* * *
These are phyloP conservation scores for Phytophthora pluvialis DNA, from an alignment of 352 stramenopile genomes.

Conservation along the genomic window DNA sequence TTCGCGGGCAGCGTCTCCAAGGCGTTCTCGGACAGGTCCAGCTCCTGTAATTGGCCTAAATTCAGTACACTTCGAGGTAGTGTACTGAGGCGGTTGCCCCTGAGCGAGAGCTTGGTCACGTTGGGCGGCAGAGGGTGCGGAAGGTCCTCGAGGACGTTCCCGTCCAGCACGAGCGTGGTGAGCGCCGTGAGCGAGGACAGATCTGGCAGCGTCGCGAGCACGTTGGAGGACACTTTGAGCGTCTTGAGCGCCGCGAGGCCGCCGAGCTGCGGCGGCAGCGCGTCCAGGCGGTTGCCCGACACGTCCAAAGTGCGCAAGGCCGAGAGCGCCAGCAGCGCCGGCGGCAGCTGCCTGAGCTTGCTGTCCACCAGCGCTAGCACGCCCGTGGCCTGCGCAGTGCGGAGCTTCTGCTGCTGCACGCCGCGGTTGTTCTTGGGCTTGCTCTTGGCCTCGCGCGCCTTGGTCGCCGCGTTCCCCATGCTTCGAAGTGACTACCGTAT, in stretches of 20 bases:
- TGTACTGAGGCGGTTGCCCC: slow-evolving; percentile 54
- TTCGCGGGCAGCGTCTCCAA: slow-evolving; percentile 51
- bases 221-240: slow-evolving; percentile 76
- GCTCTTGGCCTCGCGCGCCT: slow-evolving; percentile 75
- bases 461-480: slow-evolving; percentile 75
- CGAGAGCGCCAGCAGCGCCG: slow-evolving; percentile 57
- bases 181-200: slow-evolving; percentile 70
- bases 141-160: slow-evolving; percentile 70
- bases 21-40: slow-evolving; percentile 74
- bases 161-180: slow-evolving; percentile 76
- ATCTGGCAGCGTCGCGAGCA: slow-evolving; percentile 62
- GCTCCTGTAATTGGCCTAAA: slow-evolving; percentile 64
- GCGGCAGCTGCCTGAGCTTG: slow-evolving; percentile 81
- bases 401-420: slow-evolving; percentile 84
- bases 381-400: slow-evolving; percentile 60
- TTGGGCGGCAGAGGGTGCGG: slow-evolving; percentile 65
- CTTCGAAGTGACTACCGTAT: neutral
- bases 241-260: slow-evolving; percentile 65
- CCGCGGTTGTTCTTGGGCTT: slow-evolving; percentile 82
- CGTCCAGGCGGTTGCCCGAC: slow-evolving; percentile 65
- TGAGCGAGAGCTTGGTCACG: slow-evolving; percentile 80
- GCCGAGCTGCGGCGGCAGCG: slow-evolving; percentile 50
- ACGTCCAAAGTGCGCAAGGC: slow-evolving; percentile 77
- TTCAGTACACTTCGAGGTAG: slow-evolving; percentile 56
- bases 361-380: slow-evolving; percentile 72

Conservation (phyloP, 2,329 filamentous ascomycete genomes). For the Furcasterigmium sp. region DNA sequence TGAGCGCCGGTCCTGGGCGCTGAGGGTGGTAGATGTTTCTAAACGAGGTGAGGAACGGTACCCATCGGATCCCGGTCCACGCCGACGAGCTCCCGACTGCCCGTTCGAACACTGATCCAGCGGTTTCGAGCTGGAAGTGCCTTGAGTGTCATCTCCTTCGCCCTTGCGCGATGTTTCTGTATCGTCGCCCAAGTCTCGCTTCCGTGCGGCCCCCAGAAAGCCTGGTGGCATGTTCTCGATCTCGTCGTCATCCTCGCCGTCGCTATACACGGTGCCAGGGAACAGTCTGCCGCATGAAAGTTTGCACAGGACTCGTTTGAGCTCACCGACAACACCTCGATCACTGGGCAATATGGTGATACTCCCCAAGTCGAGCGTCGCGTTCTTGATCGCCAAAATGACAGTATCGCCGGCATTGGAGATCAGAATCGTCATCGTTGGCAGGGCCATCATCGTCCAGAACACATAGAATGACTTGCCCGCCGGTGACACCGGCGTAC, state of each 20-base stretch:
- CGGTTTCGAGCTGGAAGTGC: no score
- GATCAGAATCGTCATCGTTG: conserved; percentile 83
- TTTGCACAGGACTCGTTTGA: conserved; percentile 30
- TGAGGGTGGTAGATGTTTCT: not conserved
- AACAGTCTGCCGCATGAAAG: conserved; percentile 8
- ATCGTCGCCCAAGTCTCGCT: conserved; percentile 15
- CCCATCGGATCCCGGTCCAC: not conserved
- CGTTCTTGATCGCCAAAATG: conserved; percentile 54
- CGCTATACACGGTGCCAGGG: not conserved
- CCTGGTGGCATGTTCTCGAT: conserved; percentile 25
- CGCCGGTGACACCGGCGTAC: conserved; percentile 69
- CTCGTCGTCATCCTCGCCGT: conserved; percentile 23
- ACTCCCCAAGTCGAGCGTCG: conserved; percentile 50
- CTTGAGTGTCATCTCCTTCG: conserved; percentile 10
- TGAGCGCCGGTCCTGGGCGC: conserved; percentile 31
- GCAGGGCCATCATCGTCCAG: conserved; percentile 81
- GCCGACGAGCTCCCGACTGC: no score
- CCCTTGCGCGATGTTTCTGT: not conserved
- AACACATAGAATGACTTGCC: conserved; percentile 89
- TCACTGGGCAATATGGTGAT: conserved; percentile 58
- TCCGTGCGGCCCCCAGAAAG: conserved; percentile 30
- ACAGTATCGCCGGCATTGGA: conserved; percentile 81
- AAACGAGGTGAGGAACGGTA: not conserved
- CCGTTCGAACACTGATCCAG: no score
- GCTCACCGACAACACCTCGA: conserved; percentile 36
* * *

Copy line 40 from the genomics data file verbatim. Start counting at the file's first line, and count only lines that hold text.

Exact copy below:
- CTCGTCGTCATCCTCGCCGT: conserved; percentile 23